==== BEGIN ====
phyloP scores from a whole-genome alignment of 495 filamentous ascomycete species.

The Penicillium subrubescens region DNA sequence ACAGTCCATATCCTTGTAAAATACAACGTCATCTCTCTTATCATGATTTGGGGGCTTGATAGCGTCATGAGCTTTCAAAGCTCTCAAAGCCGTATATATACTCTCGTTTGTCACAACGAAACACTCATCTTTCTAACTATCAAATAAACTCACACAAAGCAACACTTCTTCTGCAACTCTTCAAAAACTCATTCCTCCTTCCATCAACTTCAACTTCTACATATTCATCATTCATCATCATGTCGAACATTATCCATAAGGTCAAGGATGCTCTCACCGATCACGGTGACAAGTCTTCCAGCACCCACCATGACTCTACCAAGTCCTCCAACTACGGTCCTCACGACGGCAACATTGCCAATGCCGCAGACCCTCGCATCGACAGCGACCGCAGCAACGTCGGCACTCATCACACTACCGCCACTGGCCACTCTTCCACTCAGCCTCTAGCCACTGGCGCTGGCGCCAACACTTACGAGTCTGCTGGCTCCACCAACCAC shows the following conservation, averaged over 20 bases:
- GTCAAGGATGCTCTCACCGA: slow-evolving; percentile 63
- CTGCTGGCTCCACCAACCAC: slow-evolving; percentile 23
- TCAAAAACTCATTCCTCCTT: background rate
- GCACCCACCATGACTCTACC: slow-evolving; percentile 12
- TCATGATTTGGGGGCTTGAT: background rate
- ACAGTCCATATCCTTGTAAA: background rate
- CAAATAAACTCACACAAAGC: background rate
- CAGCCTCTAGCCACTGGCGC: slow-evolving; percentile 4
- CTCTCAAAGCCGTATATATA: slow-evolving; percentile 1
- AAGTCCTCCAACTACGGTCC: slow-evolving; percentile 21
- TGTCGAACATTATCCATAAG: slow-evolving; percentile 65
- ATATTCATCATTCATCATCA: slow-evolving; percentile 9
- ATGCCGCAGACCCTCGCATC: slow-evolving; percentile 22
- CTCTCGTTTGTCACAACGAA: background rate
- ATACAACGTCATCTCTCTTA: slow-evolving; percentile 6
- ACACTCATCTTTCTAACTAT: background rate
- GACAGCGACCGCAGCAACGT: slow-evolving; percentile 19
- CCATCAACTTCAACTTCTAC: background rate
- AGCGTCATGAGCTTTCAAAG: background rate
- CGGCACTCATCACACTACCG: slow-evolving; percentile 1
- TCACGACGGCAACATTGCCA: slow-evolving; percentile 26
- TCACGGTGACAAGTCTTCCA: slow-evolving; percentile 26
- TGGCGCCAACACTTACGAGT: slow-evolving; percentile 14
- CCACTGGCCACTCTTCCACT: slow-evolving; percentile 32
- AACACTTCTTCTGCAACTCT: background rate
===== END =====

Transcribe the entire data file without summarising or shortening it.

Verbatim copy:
phyloP scores from a whole-genome alignment of 495 filamentous ascomycete species.

The Penicillium subrubescens region DNA sequence ACAGTCCATATCCTTGTAAAATACAACGTCATCTCTCTTATCATGATTTGGGGGCTTGATAGCGTCATGAGCTTTCAAAGCTCTCAAAGCCGTATATATACTCTCGTTTGTCACAACGAAACACTCATCTTTCTAACTATCAAATAAACTCACACAAAGCAACACTTCTTCTGCAACTCTTCAAAAACTCATTCCTCCTTCCATCAACTTCAACTTCTACATATTCATCATTCATCATCATGTCGAACATTATCCATAAGGTCAAGGATGCTCTCACCGATCACGGTGACAAGTCTTCCAGCACCCACCATGACTCTACCAAGTCCTCCAACTACGGTCCTCACGACGGCAACATTGCCAATGCCGCAGACCCTCGCATCGACAGCGACCGCAGCAACGTCGGCACTCATCACACTACCGCCACTGGCCACTCTTCCACTCAGCCTCTAGCCACTGGCGCTGGCGCCAACACTTACGAGTCTGCTGGCTCCACCAACCAC shows the following conservation, averaged over 20 bases:
- GTCAAGGATGCTCTCACCGA: slow-evolving; percentile 63
- CTGCTGGCTCCACCAACCAC: slow-evolving; percentile 23
- TCAAAAACTCATTCCTCCTT: background rate
- GCACCCACCATGACTCTACC: slow-evolving; percentile 12
- TCATGATTTGGGGGCTTGAT: background rate
- ACAGTCCATATCCTTGTAAA: background rate
- CAAATAAACTCACACAAAGC: background rate
- CAGCCTCTAGCCACTGGCGC: slow-evolving; percentile 4
- CTCTCAAAGCCGTATATATA: slow-evolving; percentile 1
- AAGTCCTCCAACTACGGTCC: slow-evolving; percentile 21
- TGTCGAACATTATCCATAAG: slow-evolving; percentile 65
- ATATTCATCATTCATCATCA: slow-evolving; percentile 9
- ATGCCGCAGACCCTCGCATC: slow-evolving; percentile 22
- CTCTCGTTTGTCACAACGAA: background rate
- ATACAACGTCATCTCTCTTA: slow-evolving; percentile 6
- ACACTCATCTTTCTAACTAT: background rate
- GACAGCGACCGCAGCAACGT: slow-evolving; percentile 19
- CCATCAACTTCAACTTCTAC: background rate
- AGCGTCATGAGCTTTCAAAG: background rate
- CGGCACTCATCACACTACCG: slow-evolving; percentile 1
- TCACGACGGCAACATTGCCA: slow-evolving; percentile 26
- TCACGGTGACAAGTCTTCCA: slow-evolving; percentile 26
- TGGCGCCAACACTTACGAGT: slow-evolving; percentile 14
- CCACTGGCCACTCTTCCACT: slow-evolving; percentile 32
- AACACTTCTTCTGCAACTCT: background rate